In South Korea, when people talk about big business, they mean big: sales of the five largest companies are roughly equivalent to two-thirds of South Korea’s gross domestic product. None of them is bigger than Samsung, a collection of more than 70 companies whose revenues are about equal to a quarter of GDP, a scale that has led some to refer to South Korea as “the Republic of Samsung.” Like the country’s other family-run, government-supported conglomerates known as chaebol, Samsung has grown by fast following, a strategy that has made it the world’s largest electronics company by revenue and South Korea the world’s eighth-largest exporter. Samsung in 2011 became the leader in smartphone sales, setting off a titanic series of patent fights with Apple. Samsung is trying to shake that copycat image at the same time that it and other chaebol are facing generational transitions. The question younger leaders face is whether the web of government, corporate and cultural ties that made the chaebol dominant will help or hinder innovation.
Lee Kun Hee, Samsung’s chairman and South Korea’s richest man, underwent emergency surgery in May after suffering a heart attack. Lee, who turned 72 in January, engineered the company’s push into mobile phones, which account for 76 percent of operating income. But now it’s facing tougher competition: Chinese rivals with cheaper, feature-packed devices like Xiaomi are gaining in emerging markets, while Apple is boosting iPhone sales through a partnership with China Mobile. A slump in Samsung’s mobile phone sales contributed to a 9.9 percent decline in the company’s stock in 2013. But the shares rebounded in the weeks after Lee’s surgery, as investors speculated that he might hand over control to his only son, Lee Jae Yong, vice chairman since 2012. With the chairmen of many chaebol aging and scions facing large inheritance-tax bills, the conglomerates are under pressure from the government to simplify their tangled systems of cross-shareholding to protect the rights of minority owners, a step seen as likely to free up capital.
Lee Kun Hee became chairman of Samsung in 1987 upon the death of his father, founder Lee Byung Chull. Samsung began with 40 employees in 1938, exporting rice, dried fish, noodles and produce before diversifying into insurance, sugar, paper, textiles, property development, and electronics and appliances. In the 1960s, dictator Park Chung Hee turned to the chaebol to spur export growth: Companies such as Samsung and Hyundai were protected by steep tariffs and encouraged through government financing to branch out and develop heavy industry, chemicals, shipbuilding and construction. The strategy led to rapid export growth but backfired in the 1997-98 Asian financial crisis, when the huge, debt-laden chaebols helped trigger a spate of bank failures. Many trace Samsung’s rise in electronics to the day Lee made a bonfire out of shoddy handsets and proclaimed the slogan of “Quality First.” The company went on to become the world’s largest manufacturer of smartphones, TVs and memory chips, and Lee became the country’s richest man, worth an estimated $11 billion. In the convoluted world of chaebol, Lee’s family has been able to retain control of Samsung while owning a combined stake estimated at less than 2 percent of shares.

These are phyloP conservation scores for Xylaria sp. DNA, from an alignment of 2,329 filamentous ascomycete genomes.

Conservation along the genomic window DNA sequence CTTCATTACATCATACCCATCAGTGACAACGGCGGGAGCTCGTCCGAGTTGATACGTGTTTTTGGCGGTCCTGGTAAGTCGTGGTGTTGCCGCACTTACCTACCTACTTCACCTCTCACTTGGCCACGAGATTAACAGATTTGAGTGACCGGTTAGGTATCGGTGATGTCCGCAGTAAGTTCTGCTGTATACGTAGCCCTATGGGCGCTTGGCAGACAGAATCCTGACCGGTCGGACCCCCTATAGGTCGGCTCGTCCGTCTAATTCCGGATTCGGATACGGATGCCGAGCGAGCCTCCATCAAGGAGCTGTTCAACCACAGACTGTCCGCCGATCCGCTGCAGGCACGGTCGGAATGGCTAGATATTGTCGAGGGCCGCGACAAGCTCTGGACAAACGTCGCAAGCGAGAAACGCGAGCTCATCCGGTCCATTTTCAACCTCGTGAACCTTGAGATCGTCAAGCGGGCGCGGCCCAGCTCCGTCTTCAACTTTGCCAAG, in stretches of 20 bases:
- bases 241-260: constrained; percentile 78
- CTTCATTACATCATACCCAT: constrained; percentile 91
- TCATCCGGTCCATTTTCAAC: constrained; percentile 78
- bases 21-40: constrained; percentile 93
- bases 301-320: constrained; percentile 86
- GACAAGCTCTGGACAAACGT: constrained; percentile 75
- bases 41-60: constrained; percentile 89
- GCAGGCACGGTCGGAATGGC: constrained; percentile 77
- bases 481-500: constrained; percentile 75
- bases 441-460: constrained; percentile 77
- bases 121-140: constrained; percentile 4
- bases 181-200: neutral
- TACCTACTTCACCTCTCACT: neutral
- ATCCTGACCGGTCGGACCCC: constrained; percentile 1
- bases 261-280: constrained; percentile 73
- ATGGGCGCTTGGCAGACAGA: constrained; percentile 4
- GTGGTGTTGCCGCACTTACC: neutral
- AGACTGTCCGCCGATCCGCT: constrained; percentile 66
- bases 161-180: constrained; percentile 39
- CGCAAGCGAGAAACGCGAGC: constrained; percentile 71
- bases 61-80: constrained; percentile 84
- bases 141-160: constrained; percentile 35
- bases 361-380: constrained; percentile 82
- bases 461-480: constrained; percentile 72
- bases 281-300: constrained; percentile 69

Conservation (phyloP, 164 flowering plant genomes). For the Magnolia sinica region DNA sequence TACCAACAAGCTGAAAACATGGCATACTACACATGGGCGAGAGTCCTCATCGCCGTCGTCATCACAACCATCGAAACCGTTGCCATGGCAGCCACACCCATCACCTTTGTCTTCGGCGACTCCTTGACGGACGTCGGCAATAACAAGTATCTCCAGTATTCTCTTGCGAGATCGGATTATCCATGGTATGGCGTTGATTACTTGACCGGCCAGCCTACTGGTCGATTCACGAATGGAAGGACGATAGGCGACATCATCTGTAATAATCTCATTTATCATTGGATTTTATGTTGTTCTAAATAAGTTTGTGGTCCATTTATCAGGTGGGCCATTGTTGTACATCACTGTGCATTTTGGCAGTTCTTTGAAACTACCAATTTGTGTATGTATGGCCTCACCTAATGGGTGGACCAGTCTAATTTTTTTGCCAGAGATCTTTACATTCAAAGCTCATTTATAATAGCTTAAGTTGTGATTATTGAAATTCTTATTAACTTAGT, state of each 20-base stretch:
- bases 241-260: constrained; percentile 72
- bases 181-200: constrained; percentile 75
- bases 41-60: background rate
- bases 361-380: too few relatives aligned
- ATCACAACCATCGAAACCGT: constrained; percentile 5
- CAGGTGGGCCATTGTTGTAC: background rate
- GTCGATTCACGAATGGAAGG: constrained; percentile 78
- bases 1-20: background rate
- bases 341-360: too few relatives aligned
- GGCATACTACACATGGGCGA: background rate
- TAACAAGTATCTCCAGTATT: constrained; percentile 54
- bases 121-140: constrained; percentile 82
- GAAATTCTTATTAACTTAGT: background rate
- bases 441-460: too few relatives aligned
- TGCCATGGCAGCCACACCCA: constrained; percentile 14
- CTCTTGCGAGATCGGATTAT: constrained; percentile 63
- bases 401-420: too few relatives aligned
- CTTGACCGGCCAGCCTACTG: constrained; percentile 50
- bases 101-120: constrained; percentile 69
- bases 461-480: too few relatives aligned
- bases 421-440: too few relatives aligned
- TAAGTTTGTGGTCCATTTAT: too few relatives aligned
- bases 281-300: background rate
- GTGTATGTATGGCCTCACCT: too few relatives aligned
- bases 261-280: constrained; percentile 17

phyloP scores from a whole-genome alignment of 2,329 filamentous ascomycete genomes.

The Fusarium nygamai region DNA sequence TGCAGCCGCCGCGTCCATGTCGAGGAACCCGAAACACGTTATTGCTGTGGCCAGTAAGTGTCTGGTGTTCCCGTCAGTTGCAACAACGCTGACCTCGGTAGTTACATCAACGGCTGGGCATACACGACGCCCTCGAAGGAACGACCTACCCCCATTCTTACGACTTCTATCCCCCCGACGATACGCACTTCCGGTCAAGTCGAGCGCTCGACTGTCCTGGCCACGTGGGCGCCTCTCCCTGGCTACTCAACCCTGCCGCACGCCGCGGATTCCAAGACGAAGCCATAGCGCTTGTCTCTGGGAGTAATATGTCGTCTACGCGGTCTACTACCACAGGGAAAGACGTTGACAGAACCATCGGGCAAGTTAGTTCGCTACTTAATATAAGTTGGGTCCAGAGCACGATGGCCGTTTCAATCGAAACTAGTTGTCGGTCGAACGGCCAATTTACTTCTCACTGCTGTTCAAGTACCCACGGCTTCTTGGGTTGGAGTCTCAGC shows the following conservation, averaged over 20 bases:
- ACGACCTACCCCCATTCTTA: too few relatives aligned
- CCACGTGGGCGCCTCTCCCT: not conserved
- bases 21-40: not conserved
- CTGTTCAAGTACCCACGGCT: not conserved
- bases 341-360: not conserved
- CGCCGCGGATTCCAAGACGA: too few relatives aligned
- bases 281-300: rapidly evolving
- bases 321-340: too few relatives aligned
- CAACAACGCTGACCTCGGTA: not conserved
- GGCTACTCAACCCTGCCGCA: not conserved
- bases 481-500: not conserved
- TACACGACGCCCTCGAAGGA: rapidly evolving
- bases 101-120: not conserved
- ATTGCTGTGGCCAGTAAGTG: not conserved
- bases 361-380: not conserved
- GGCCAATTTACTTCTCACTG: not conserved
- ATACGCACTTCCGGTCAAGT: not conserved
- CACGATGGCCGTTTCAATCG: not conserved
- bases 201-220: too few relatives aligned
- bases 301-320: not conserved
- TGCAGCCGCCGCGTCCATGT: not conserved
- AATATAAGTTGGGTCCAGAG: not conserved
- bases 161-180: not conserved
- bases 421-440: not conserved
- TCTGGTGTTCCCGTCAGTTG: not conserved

While the chaebol helped make South Korea an economic success story, many politicians and investors argue that the system is a cultural relic poorly suited to the 21st-century economy. The shares of chaebol-linked companies trade at lower multiples of earnings than their peers in the U.S., Europe or Japan (a phenomenon called the Korea discount) because of concerns over cronyism and cross-ownership. Park Geun Hye, the current president and the daughter of Park Chung Hee, has clamped down on deals in which chaebol steer business to companies controlled by friends or relatives, and has banned further cross-holding of shares. The sheer size of Samsung and other giants raises concern they’ll leave no room for the small ventures seen as engines of innovation in other countries. Younger, Western-educated chaebol executives promise to make their companies nimbler. Even so, the immense political clout of the chaebols may make them resistant to change. In 2008, Lee was convicted of evading taxes on about $5 billion, only to receive a presidential pardon a year later. Despite Park’s push on corporate governance, she, like her father, looks to them to drive growth. In August, Park met with Lee and the heads of nine other chaebol to encourage them to increase investment, promising that regulations would not get in their way.
The Reference Shelf
- A profile by Bloomberg Businessweek of Samsung and Lee Kun Hee.
- This Bloomberg News article sorts through the complexities of chaebol ownership in light of the expected generational transition — the chaebol “timebomb.”
- A Vanity Fair article on the patent war between Apple and Samsung.
- In 2010, the Economist surveyed “Korea’s Industrial Giants,” with a focus on Samsung.
- A book, in Korean, called “The Samsung Way,” by two business management professors at Seoul National University based on a Harvard Business Review paper. Publication of an English translation is scheduled for August.